In the lead up to the weekend, the Internet has been abuzz with talk of all things Gilmore Girls. In anxiously awaiting the return of this generation’s beloved mother-daughter dynamic, the inevitable has occurred: Disappointment. No amount of expectation-tempering could prepare us at The Binge HQ for what awaited us during the marathon session we were exposed to by Netflix.
Having craved its return for the better part of a decade, fans have built it up to unattainable heights in their mind’s eye. However, this still doesn’t explain how much of a train wreck the revival turned out. Yes, we sat there for all six hours of this spectacular implosion of an iconic show, and we’re scarred for life by it. Let’s talk about why, shall we?
The overarching theme of this season seems to be the fact that it was written under the influence of copious substance abuse. There is no conceivable way this was written without cocaine, whisky, and a mental breakdown colliding in a glorious display of hallucinogenic proportions. Between the distinct lack of continuity, and the randomly peppered pop culture reference (including cameos by celebrity chefs such as Rachael Ray, and mentions of others like Anthony Bourdain) that had no relevance to anything, you get the feeling that there is a desperate scramble to bring this show up to speed and make it relevant again. It seems to have gone unnoticed by the myriad people working on the show just how unhinged it came off as.
While the show has always precariously straddled the line between eccentric and irrational, that line has always been just visible in the distance. Somewhere between the shockingly arbitrary and incessant musical numbers, it got scuffed over, and buried under the ruins of it all. Unless you have LSD in your possession, it’s going to be extremely difficult to understand how you went from watching Gilmore Girls to the world’s most contrived musical.
Something that’s left us taken aback is not how much the characters have aged, but just how much they haven’t.
The sheer quantity of botox in this season could stop time; or even turn it back to when it was something remotely palatable.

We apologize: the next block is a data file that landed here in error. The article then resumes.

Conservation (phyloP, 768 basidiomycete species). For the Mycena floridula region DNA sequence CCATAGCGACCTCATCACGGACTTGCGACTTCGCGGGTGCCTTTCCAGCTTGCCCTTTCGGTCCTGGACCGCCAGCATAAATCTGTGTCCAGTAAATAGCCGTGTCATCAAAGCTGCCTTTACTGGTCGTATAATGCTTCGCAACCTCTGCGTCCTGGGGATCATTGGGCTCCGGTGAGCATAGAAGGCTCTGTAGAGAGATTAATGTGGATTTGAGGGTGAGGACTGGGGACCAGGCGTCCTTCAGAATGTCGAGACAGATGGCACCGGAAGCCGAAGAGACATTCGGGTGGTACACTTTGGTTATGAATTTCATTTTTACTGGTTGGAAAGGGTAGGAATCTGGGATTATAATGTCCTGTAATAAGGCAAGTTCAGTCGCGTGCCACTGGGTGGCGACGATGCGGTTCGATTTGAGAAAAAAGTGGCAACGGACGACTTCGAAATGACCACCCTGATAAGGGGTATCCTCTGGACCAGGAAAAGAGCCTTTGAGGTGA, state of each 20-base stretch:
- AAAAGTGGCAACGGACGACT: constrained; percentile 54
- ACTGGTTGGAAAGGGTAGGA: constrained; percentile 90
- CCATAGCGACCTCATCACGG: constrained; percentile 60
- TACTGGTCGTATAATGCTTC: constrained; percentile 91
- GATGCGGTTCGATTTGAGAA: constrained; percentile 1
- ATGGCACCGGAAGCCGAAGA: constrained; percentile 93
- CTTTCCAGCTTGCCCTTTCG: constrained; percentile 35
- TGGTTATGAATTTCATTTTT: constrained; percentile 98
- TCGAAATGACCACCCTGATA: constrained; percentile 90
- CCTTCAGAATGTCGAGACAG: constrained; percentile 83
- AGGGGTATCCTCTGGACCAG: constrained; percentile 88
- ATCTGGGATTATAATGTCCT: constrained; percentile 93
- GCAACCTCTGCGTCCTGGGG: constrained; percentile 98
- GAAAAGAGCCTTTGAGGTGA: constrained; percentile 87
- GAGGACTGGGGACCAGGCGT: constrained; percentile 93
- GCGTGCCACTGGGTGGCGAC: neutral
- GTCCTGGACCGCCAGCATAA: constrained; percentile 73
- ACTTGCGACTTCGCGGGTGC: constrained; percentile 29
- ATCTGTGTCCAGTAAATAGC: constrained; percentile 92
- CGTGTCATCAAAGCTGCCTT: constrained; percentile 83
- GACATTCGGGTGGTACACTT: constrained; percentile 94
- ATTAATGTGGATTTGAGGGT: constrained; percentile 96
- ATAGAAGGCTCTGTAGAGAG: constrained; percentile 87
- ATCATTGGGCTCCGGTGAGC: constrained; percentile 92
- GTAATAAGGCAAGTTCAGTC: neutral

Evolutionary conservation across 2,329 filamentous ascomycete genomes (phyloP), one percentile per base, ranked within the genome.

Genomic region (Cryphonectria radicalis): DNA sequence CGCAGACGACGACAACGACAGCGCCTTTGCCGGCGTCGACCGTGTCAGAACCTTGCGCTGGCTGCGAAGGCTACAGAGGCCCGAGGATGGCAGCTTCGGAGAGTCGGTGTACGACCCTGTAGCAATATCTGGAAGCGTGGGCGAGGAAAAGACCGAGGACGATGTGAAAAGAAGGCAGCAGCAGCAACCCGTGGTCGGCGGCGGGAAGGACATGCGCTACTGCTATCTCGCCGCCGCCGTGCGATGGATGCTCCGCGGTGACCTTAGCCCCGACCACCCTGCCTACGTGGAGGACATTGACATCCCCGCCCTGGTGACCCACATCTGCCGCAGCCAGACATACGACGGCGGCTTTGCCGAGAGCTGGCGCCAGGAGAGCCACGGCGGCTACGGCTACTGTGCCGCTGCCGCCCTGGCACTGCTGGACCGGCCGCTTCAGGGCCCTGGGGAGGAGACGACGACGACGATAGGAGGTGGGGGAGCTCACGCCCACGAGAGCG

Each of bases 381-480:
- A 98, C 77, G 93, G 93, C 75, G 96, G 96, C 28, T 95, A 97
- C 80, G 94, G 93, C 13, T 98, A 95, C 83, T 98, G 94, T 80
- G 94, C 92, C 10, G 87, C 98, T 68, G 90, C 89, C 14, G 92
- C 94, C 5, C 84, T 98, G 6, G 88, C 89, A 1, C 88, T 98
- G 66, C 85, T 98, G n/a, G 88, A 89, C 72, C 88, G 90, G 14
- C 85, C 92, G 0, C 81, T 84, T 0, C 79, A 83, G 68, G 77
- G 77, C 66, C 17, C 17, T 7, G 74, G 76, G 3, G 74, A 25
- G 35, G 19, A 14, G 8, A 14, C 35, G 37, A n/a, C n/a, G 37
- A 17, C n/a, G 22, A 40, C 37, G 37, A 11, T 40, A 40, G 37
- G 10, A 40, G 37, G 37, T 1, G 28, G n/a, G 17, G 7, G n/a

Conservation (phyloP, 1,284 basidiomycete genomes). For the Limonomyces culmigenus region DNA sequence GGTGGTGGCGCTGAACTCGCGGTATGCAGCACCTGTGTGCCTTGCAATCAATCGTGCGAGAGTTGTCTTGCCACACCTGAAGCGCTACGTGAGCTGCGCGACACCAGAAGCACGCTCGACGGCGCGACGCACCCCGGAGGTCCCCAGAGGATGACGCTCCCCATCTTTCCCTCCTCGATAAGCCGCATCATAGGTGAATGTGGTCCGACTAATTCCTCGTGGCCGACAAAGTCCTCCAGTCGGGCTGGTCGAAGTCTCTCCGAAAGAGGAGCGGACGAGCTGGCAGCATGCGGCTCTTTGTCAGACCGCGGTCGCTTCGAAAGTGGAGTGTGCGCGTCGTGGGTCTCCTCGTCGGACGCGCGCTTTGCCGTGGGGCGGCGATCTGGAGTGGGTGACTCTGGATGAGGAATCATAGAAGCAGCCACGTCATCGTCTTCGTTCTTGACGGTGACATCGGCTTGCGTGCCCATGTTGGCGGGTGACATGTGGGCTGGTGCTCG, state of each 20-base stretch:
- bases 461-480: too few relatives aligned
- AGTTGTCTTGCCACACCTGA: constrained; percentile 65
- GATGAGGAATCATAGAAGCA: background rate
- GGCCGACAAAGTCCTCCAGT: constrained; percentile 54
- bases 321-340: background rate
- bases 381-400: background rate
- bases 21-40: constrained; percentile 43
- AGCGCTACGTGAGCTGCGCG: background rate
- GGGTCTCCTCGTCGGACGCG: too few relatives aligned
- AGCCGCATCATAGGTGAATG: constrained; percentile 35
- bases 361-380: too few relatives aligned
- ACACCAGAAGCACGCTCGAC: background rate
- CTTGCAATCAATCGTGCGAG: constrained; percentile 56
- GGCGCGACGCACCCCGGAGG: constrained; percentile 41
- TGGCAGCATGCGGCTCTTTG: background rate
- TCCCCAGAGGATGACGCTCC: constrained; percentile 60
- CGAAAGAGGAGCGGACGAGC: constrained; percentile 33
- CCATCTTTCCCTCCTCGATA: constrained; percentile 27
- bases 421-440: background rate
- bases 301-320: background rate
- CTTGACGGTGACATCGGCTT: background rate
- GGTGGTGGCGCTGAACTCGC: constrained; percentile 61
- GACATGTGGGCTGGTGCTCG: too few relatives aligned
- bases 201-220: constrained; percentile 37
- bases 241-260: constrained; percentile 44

Aesthetics aside, the characters themselves have barely changed, unless it’s because they’ve become terrible people (*cough* Rory *cough*).
Lorelai Gilmore (Lauren Graham) is still an emotionally stunted child who sabotages her own life in the most cavalier fashion. With all the self-inflicted woe-is-me moments, it’s become increasingly difficult to sympathise with her character. It’s nice to know that the writers have eased up on the unhealthy co-dependence between her and Rory (Alexis Bledel) now, though. Speaking of relationships, it’s very difficult to gloss over the fact that there is no actual chemistry between Lorelai and Luke (Scott Patterson) now that they’re together. Could it be because she’s defying the laws of physics with how far her skin can stretch?
The truly mind-boggling aspect of this show is how they have taken the beloved character of Rory and turned her into an utterly despicable human being. While all women can appreciate the reality of turning into their mothers in their 30s, Rory has turned into Lorelai on steroids. The student surpasses the master, indeed! Between her inability to stop making questionable decisions where men are concerned, and her complete disregard for airing her mother’s dirty laundry in public, we can’t help but wonder what happened in the decade leading up to this season to have turned her into what she’s become. Believe it or not, it’s not covered anywhere in the obscenely pointless storyline that runs through the season.
While the overwhelming feeling when watching Gilmore Girls: A Year in the Life is that you just want it to stop because it’s so painful, it does have its share of moments. If you’re a fan of Gilmore Girls, you will be struggling not to tear up when heart-wrenching moments involving Richard Gilmore (Edward Herrman) are brought up by Emily and Lorelai. You will also likely mourn the loss of the huge quantities of coffee that pervaded the old series. For some inexplicable reason, this has been replaced with alcohol (primarily whisky), and a bizarre amount of product placement. In hindsight, the plastic surgery had to be funded somehow.
Pictures taken from Netflix.